Every time you talk with a potential client you should be getting their name, address and phone number, the nature of their case and the parties involved so that you can check for conflicts and send out either an engagement or non-engagement letter. If you’re speaking with a potential client outside the office are you getting this information? If you are, where and how are you storing it? Are you able to find the contact details for your potential clients so that you can send the engagement or non-engagement letter when you eventually get back to the office? Do you have the details of your discussions documented?
You don’t want to find yourself in a situation where you get a phone call from a person (perhaps after a limitation period has expired) who says that they spoke to you last summer at the golf course clubhouse about their case and they are wondering what you’ve done about it when you didn’t even consider yourself retained. To avoid this situation, send out a non-engagement letter when you do not consider yourself retained, and an engagement letter when you are retained for each new matter. Some sample engagement letters and disengagement letters are found here. As always, these precedents need to be adapted to your own particular circumstances.
Not Documenting Advice Given and Instruction Received
Our claims statistics indicate that poor communication with clients and others, a failure to confirm or follow written instructions and disputed instructions are major causes of negligence claims in all areas of law. For this reason it is important that you document in your file all instructions received and advice given. If you are doing business at the golf course clubhouse or at your Florida condo there is a real danger that you might not document the advice given or instructions received; or that if you do, the documents aren’t retained in the file. Without such documentation it is extremely difficult to successfully defend a negligence claim against you.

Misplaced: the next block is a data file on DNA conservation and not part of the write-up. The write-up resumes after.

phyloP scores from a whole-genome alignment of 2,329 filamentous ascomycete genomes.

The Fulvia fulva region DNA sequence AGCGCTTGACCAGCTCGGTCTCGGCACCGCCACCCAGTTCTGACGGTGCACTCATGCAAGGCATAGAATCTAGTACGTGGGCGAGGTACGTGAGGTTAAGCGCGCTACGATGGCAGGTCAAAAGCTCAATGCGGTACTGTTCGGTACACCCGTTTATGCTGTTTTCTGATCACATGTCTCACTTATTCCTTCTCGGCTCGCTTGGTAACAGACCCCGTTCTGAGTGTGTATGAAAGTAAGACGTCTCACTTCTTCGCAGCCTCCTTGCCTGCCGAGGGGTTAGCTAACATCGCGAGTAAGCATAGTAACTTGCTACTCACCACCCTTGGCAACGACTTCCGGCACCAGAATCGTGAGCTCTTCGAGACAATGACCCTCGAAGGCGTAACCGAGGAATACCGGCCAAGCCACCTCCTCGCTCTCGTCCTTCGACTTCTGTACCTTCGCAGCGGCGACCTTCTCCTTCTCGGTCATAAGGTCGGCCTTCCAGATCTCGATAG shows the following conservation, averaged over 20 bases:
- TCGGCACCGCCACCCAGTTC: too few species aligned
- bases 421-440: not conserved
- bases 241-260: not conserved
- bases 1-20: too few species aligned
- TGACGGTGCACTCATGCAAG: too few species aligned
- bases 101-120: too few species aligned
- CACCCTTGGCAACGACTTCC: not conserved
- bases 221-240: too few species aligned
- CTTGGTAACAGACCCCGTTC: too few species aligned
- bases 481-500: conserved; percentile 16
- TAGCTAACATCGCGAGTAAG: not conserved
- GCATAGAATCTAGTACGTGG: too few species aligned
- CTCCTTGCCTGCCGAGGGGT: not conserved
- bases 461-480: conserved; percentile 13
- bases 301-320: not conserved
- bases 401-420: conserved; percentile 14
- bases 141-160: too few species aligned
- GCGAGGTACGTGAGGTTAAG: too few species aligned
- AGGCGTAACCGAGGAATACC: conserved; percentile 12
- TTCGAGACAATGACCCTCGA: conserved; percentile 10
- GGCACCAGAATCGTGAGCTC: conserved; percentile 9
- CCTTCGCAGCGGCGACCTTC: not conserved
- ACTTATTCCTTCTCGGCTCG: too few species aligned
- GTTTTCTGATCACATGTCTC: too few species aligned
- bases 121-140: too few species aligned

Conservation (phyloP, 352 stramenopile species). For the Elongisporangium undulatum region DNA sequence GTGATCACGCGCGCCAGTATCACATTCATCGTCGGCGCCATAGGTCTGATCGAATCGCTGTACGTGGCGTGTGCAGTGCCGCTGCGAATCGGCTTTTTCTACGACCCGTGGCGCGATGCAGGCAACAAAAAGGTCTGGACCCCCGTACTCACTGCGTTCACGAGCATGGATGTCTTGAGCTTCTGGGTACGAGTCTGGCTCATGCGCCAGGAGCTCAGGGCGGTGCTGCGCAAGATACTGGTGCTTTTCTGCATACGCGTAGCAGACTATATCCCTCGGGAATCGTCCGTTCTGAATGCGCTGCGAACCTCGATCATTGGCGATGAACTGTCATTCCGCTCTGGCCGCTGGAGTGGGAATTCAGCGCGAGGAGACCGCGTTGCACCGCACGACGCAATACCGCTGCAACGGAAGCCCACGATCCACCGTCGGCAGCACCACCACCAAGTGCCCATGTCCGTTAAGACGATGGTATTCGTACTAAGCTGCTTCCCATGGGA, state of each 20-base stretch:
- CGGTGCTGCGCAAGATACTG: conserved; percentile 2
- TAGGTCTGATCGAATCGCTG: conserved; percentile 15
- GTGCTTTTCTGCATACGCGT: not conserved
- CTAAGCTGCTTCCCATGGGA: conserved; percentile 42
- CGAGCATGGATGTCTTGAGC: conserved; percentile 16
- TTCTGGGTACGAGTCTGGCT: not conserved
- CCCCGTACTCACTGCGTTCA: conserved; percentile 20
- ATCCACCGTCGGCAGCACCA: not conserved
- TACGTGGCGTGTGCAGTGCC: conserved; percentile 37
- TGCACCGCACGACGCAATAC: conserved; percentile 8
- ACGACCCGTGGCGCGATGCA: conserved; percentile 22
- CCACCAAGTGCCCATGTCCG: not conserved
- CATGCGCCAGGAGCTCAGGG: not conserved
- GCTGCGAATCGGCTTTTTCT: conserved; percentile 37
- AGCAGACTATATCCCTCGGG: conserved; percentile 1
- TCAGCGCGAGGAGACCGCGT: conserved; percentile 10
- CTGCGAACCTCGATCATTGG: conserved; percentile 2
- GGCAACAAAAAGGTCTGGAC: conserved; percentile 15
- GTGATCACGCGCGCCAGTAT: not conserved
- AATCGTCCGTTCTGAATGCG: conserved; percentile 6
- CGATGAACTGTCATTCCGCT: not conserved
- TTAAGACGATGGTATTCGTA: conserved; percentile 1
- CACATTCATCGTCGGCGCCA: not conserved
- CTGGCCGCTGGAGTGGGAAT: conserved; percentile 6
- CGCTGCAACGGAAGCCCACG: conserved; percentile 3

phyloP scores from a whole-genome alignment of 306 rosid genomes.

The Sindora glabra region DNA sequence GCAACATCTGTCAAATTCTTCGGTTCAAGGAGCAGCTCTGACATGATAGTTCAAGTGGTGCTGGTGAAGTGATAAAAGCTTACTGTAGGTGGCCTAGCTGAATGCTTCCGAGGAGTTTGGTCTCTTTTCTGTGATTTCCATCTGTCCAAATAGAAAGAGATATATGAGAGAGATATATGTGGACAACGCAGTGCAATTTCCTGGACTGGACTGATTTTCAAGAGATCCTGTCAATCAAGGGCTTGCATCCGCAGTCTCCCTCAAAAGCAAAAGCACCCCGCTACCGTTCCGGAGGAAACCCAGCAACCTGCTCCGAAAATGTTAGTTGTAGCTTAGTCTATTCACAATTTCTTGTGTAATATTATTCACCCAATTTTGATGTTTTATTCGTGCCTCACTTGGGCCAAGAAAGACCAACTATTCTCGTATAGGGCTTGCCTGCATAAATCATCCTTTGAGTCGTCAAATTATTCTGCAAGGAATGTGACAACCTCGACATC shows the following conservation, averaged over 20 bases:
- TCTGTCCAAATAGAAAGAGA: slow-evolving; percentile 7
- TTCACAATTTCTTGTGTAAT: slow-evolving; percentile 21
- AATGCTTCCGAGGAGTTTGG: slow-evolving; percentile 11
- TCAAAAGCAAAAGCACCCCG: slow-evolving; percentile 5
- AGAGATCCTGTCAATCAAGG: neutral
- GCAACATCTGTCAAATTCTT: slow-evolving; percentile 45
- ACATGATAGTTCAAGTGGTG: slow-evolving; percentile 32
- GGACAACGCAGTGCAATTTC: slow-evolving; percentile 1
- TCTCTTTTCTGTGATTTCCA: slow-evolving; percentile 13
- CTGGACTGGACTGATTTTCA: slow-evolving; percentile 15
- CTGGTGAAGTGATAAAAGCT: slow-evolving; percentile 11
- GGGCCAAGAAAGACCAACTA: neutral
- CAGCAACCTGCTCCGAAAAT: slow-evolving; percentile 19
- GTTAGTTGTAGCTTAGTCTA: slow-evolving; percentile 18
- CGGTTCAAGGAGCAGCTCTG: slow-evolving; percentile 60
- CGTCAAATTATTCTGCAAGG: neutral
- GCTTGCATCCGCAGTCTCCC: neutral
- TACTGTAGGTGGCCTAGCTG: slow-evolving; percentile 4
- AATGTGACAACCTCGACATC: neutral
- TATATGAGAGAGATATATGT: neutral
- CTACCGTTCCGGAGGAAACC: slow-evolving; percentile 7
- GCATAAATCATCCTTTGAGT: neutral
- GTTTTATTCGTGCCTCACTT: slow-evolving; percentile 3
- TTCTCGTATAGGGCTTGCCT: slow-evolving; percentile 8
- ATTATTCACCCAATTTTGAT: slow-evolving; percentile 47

As well, when you are giving instructions to your office or making decisions without the complete file you may also forget specific instructions from a client or other important information. Errors that given rise to a claim are easily made this way.
Possible Lack of Insurance Coverage
It is important that you are aware of exclusions in your professional liability insurance group policy. In Nova Scotia these are included in Part III of your group policy.
Burnout/Lack of Balance
While it is important for your office to be able to contact you if absolutely necessary, there are many benefits to you being able to take a regular break from the office, whether it’s a weekly golf game or a three week holiday. Going years without a regular holiday is counterproductive, and is a recipe for disaster both personally and professionally. It almost always results in burnout.
Balance is an essential component of a successful law practice. Too many lawyers find themselves working too hard, drinking too much and with personal lives that are falling apart. While it may be difficult to do, make it a part of your strategic plan and calendaring to take time off for family, friends and personal pursuits.
The time you take off and how much work you do while outside the office will vary, depending on your life circumstances and stages. Sometimes it will make sense to work for part of the “down time” at your child’s out of town sports tournament or dance competition, if it means you would otherwise miss the event. It may mean that you return emails and phone messages for one hour each morning of a two week vacation (preferably before your travel companions are up). Sometimes it means a complete break from the office to focus just on your holiday and the people important to you. Regardless of when and how your time off is structured, figure out what works for you, but do give yourself those much needed breaks. You will find it will result in more productivity.